''The travel industry had terrible self-service call completion rates,'' explained Bern Elliot, research director at Gartner Inc. ''The information is often very complex to enter, and it was hard for callers to accomplish their transaction with touch-tone responses. We're talking about things like city of origin or destination. Just try to spell 'Philadelphia' on your touch-tone phone or distinguish between 'Washington, D.C.' and 'Washington state.' Then you have date and time of travel, class of travel, and a bunch of different times to chose from. But it was all within a fairly limited range, so speech recognition could really perform in this instance.''

In an effort to solve these problems, United Airlines launched a speech-enabled, 24x7 flight information system in the fall of 1999. Running on a platform from InterVoice-Brite Inc., and utilizing speech-recognition technology from SpeechWorks International Inc., the system allowed callers to speak their request into the phone to find flight arrivals, departures and gate information for all United flights. According to United, in its first 30 months of operation, the system handled more than 50 million calls.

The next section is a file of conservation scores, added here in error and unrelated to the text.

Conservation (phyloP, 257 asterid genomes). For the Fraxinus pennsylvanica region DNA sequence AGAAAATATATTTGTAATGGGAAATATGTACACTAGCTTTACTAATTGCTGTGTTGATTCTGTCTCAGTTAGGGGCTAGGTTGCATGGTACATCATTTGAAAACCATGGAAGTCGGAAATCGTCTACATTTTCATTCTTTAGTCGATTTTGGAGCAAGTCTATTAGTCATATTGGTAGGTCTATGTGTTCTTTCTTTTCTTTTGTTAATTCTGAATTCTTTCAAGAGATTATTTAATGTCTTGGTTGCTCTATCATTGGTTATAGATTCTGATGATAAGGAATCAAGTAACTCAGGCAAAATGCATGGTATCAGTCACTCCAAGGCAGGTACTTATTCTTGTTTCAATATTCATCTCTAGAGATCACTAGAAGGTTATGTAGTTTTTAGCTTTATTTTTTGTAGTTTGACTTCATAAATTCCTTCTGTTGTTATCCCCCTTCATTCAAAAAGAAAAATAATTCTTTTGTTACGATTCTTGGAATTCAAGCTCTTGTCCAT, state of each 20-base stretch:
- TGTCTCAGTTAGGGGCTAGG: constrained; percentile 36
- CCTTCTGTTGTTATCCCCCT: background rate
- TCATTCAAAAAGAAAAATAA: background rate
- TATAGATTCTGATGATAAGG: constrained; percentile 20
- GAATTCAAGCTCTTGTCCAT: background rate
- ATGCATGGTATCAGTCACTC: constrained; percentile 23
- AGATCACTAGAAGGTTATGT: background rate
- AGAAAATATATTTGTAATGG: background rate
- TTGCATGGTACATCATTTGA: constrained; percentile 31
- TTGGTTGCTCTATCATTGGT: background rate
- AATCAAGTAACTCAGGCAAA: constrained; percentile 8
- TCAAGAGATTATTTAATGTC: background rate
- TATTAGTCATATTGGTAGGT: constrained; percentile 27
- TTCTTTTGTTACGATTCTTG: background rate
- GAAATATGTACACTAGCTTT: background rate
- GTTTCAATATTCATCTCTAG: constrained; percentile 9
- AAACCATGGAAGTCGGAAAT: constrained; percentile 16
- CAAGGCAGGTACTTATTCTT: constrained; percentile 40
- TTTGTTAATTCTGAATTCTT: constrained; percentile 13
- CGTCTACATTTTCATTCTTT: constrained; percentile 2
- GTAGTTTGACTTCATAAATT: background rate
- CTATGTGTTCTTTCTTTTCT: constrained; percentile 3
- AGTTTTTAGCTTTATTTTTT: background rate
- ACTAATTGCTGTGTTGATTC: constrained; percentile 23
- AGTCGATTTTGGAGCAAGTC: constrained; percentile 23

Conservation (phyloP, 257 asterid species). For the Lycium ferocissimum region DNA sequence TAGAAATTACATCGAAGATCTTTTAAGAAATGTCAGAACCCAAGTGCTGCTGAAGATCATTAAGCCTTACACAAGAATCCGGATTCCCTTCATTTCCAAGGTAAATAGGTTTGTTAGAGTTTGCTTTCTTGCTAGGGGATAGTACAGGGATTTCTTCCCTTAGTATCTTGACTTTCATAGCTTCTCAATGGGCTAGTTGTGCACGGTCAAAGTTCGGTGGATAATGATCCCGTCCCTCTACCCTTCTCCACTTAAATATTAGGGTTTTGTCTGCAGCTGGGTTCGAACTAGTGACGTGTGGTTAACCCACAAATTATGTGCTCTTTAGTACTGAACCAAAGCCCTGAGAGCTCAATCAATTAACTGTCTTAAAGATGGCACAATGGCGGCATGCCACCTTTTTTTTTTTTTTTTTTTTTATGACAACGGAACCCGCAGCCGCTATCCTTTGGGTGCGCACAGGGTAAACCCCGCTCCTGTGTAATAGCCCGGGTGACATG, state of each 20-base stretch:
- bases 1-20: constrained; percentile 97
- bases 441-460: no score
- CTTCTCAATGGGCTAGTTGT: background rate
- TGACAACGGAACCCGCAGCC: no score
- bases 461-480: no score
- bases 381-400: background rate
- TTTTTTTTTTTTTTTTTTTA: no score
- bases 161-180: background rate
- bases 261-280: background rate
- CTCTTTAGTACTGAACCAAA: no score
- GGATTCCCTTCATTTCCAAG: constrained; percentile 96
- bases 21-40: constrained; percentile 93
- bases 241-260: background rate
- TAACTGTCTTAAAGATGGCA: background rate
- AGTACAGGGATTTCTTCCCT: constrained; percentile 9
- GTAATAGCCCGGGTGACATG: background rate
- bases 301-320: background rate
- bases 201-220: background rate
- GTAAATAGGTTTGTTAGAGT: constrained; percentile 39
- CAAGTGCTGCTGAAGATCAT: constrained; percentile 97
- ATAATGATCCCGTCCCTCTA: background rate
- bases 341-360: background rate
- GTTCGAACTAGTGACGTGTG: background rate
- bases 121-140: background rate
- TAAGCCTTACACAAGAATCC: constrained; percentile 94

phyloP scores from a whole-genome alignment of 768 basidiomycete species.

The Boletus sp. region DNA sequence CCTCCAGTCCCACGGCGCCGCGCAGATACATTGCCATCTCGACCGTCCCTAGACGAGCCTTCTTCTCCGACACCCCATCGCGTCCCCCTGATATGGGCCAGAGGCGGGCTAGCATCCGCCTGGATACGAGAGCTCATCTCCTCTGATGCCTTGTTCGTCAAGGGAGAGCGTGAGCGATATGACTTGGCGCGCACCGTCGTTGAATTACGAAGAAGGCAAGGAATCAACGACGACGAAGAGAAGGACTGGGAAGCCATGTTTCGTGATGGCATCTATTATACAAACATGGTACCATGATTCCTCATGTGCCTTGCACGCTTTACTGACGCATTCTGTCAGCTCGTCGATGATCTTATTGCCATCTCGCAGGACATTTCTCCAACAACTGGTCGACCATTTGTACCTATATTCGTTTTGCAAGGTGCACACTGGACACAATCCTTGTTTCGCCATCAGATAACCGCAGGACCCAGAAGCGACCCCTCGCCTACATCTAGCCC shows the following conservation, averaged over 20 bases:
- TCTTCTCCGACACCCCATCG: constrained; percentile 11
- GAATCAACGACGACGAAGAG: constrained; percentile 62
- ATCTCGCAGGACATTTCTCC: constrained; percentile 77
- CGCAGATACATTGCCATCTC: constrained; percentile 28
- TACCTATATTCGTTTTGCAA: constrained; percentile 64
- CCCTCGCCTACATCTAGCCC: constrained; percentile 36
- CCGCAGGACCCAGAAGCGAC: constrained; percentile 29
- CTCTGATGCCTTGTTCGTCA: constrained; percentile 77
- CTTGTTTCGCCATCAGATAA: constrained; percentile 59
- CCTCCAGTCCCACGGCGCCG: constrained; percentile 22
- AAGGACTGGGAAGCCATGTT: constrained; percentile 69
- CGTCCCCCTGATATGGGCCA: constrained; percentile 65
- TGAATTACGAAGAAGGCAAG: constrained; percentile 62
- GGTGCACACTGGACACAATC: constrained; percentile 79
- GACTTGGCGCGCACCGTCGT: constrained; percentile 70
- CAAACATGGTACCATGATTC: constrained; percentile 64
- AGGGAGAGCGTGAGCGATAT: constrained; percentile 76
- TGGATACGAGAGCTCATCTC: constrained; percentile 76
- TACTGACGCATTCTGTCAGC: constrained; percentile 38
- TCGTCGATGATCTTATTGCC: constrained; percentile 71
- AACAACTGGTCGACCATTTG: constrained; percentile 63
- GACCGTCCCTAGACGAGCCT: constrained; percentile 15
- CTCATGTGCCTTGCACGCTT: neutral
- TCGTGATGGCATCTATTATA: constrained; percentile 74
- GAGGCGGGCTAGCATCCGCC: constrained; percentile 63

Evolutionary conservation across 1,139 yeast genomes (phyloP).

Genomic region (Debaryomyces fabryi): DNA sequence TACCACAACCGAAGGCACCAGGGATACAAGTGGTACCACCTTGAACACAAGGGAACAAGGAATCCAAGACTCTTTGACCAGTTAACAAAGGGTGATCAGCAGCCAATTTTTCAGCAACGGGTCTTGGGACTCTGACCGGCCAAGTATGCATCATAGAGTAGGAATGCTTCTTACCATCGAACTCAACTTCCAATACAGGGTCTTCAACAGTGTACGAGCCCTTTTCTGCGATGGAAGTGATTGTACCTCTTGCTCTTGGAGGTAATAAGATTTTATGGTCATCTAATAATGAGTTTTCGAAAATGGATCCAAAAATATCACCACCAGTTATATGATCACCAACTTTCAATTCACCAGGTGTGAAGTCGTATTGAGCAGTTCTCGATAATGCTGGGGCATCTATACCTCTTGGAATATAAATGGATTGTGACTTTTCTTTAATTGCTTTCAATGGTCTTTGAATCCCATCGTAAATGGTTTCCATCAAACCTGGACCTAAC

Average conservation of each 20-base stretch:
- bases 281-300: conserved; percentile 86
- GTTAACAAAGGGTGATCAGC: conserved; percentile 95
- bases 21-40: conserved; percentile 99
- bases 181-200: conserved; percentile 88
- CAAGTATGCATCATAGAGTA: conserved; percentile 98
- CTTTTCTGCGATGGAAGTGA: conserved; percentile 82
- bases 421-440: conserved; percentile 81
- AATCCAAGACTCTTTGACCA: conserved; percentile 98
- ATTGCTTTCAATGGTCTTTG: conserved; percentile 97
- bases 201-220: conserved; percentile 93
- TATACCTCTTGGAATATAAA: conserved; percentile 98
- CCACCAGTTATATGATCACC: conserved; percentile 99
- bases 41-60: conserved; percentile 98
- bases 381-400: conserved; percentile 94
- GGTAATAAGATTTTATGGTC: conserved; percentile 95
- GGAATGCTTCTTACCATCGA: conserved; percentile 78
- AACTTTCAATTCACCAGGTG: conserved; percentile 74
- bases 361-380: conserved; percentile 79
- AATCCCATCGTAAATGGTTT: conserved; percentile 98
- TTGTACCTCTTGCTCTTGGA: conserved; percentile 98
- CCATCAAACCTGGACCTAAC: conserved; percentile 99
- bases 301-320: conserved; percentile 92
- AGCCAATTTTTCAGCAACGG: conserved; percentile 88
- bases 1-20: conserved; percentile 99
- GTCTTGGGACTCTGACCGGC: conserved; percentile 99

According to Gartner's Elliot, implementations of similar speech-recognition systems have resulted in significant improvements in call completion rates throughout the travel and tourism industry. ''Everybody got it,'' he said. ''And they have achieved their objectives in terms of ROI, customer satisfaction and operational efficiency. In many cases, they even exceeded their goals.''

United's return on its investment in speech technology is impressive. According to Steve Chambers, chief marketing officer at Boston-based SpeechWorks International Inc., the system saved the company $24 million. ''I don't know many other technologies that can claim those kinds of numbers,'' Chambers said. ''It's true that we're 'not there yet' and this industry has a ways to go, but that's not stopping us from delivering solid technology today.''

The speech or the speaker?